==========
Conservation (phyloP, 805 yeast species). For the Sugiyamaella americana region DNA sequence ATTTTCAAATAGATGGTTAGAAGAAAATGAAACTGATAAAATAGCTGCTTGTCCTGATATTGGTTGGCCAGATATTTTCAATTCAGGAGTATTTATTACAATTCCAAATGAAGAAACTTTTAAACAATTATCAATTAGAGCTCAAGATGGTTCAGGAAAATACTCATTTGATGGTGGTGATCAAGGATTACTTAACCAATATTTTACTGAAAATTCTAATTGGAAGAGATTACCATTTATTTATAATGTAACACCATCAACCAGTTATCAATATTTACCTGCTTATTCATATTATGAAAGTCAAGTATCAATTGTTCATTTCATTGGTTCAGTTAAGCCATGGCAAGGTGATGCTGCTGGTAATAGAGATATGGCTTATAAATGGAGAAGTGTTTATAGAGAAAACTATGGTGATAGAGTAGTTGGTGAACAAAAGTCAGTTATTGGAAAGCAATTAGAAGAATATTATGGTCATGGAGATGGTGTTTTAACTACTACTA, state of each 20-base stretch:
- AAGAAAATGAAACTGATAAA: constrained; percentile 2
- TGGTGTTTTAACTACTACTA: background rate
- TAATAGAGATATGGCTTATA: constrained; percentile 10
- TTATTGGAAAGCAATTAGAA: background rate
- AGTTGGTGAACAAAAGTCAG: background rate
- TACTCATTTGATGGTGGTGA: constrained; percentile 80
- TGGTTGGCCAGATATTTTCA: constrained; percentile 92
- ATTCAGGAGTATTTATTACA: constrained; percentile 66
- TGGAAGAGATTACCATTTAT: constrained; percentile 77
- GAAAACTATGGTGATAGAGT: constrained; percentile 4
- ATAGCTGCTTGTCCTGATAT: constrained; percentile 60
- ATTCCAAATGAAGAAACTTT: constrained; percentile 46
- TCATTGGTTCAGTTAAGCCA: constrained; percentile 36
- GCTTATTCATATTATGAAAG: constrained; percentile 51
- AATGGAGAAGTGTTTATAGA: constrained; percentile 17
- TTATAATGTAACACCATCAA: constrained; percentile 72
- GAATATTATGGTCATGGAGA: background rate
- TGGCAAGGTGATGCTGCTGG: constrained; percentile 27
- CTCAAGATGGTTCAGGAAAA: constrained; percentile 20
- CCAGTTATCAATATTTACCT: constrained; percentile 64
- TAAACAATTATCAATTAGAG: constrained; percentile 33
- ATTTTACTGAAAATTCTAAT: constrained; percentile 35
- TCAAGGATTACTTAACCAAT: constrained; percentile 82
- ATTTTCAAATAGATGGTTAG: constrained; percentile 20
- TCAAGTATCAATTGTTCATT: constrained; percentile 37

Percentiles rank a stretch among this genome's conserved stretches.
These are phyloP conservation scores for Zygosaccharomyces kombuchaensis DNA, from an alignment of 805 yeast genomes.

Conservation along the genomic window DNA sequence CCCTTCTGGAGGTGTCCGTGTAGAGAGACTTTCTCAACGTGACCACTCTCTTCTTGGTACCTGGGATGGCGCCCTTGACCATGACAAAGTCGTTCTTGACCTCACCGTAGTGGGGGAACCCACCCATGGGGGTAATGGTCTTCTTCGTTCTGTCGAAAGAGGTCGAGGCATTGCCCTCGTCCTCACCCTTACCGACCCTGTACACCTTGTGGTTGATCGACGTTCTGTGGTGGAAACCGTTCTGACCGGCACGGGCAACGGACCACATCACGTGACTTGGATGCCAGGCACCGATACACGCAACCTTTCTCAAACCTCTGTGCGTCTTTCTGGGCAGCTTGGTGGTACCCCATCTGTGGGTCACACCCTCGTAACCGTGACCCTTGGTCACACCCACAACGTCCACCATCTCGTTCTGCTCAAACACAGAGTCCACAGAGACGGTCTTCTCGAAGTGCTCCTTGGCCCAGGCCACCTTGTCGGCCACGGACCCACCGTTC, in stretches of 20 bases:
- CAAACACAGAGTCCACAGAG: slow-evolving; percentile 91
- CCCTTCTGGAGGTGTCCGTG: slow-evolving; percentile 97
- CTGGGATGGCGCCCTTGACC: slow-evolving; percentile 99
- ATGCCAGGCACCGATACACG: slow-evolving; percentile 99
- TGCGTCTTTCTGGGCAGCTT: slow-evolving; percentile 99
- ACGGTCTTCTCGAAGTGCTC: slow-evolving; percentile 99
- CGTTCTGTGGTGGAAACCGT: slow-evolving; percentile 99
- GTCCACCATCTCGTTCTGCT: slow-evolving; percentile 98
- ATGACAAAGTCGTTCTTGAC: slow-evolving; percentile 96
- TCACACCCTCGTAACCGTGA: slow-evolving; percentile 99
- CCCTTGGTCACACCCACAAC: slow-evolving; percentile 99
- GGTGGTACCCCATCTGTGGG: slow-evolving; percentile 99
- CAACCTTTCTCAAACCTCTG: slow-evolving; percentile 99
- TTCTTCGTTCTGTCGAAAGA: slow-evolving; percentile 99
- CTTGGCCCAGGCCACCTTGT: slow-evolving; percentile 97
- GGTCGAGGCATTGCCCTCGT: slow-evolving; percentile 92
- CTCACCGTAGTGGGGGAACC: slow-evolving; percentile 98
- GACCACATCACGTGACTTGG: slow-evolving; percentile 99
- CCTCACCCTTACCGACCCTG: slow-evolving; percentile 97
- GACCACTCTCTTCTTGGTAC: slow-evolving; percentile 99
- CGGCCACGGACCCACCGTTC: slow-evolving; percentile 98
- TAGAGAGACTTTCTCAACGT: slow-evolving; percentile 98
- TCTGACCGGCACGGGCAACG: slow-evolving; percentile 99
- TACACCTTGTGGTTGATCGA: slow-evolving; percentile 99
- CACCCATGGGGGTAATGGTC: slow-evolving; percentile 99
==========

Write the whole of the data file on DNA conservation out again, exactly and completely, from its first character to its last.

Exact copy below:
Conservation (phyloP, 805 yeast species). For the Sugiyamaella americana region DNA sequence ATTTTCAAATAGATGGTTAGAAGAAAATGAAACTGATAAAATAGCTGCTTGTCCTGATATTGGTTGGCCAGATATTTTCAATTCAGGAGTATTTATTACAATTCCAAATGAAGAAACTTTTAAACAATTATCAATTAGAGCTCAAGATGGTTCAGGAAAATACTCATTTGATGGTGGTGATCAAGGATTACTTAACCAATATTTTACTGAAAATTCTAATTGGAAGAGATTACCATTTATTTATAATGTAACACCATCAACCAGTTATCAATATTTACCTGCTTATTCATATTATGAAAGTCAAGTATCAATTGTTCATTTCATTGGTTCAGTTAAGCCATGGCAAGGTGATGCTGCTGGTAATAGAGATATGGCTTATAAATGGAGAAGTGTTTATAGAGAAAACTATGGTGATAGAGTAGTTGGTGAACAAAAGTCAGTTATTGGAAAGCAATTAGAAGAATATTATGGTCATGGAGATGGTGTTTTAACTACTACTA, state of each 20-base stretch:
- AAGAAAATGAAACTGATAAA: constrained; percentile 2
- TGGTGTTTTAACTACTACTA: background rate
- TAATAGAGATATGGCTTATA: constrained; percentile 10
- TTATTGGAAAGCAATTAGAA: background rate
- AGTTGGTGAACAAAAGTCAG: background rate
- TACTCATTTGATGGTGGTGA: constrained; percentile 80
- TGGTTGGCCAGATATTTTCA: constrained; percentile 92
- ATTCAGGAGTATTTATTACA: constrained; percentile 66
- TGGAAGAGATTACCATTTAT: constrained; percentile 77
- GAAAACTATGGTGATAGAGT: constrained; percentile 4
- ATAGCTGCTTGTCCTGATAT: constrained; percentile 60
- ATTCCAAATGAAGAAACTTT: constrained; percentile 46
- TCATTGGTTCAGTTAAGCCA: constrained; percentile 36
- GCTTATTCATATTATGAAAG: constrained; percentile 51
- AATGGAGAAGTGTTTATAGA: constrained; percentile 17
- TTATAATGTAACACCATCAA: constrained; percentile 72
- GAATATTATGGTCATGGAGA: background rate
- TGGCAAGGTGATGCTGCTGG: constrained; percentile 27
- CTCAAGATGGTTCAGGAAAA: constrained; percentile 20
- CCAGTTATCAATATTTACCT: constrained; percentile 64
- TAAACAATTATCAATTAGAG: constrained; percentile 33
- ATTTTACTGAAAATTCTAAT: constrained; percentile 35
- TCAAGGATTACTTAACCAAT: constrained; percentile 82
- ATTTTCAAATAGATGGTTAG: constrained; percentile 20
- TCAAGTATCAATTGTTCATT: constrained; percentile 37

Percentiles rank a stretch among this genome's conserved stretches.
These are phyloP conservation scores for Zygosaccharomyces kombuchaensis DNA, from an alignment of 805 yeast genomes.

Conservation along the genomic window DNA sequence CCCTTCTGGAGGTGTCCGTGTAGAGAGACTTTCTCAACGTGACCACTCTCTTCTTGGTACCTGGGATGGCGCCCTTGACCATGACAAAGTCGTTCTTGACCTCACCGTAGTGGGGGAACCCACCCATGGGGGTAATGGTCTTCTTCGTTCTGTCGAAAGAGGTCGAGGCATTGCCCTCGTCCTCACCCTTACCGACCCTGTACACCTTGTGGTTGATCGACGTTCTGTGGTGGAAACCGTTCTGACCGGCACGGGCAACGGACCACATCACGTGACTTGGATGCCAGGCACCGATACACGCAACCTTTCTCAAACCTCTGTGCGTCTTTCTGGGCAGCTTGGTGGTACCCCATCTGTGGGTCACACCCTCGTAACCGTGACCCTTGGTCACACCCACAACGTCCACCATCTCGTTCTGCTCAAACACAGAGTCCACAGAGACGGTCTTCTCGAAGTGCTCCTTGGCCCAGGCCACCTTGTCGGCCACGGACCCACCGTTC, in stretches of 20 bases:
- CAAACACAGAGTCCACAGAG: slow-evolving; percentile 91
- CCCTTCTGGAGGTGTCCGTG: slow-evolving; percentile 97
- CTGGGATGGCGCCCTTGACC: slow-evolving; percentile 99
- ATGCCAGGCACCGATACACG: slow-evolving; percentile 99
- TGCGTCTTTCTGGGCAGCTT: slow-evolving; percentile 99
- ACGGTCTTCTCGAAGTGCTC: slow-evolving; percentile 99
- CGTTCTGTGGTGGAAACCGT: slow-evolving; percentile 99
- GTCCACCATCTCGTTCTGCT: slow-evolving; percentile 98
- ATGACAAAGTCGTTCTTGAC: slow-evolving; percentile 96
- TCACACCCTCGTAACCGTGA: slow-evolving; percentile 99
- CCCTTGGTCACACCCACAAC: slow-evolving; percentile 99
- GGTGGTACCCCATCTGTGGG: slow-evolving; percentile 99
- CAACCTTTCTCAAACCTCTG: slow-evolving; percentile 99
- TTCTTCGTTCTGTCGAAAGA: slow-evolving; percentile 99
- CTTGGCCCAGGCCACCTTGT: slow-evolving; percentile 97
- GGTCGAGGCATTGCCCTCGT: slow-evolving; percentile 92
- CTCACCGTAGTGGGGGAACC: slow-evolving; percentile 98
- GACCACATCACGTGACTTGG: slow-evolving; percentile 99
- CCTCACCCTTACCGACCCTG: slow-evolving; percentile 97
- GACCACTCTCTTCTTGGTAC: slow-evolving; percentile 99
- CGGCCACGGACCCACCGTTC: slow-evolving; percentile 98
- TAGAGAGACTTTCTCAACGT: slow-evolving; percentile 98
- TCTGACCGGCACGGGCAACG: slow-evolving; percentile 99
- TACACCTTGTGGTTGATCGA: slow-evolving; percentile 99
- CACCCATGGGGGTAATGGTC: slow-evolving; percentile 99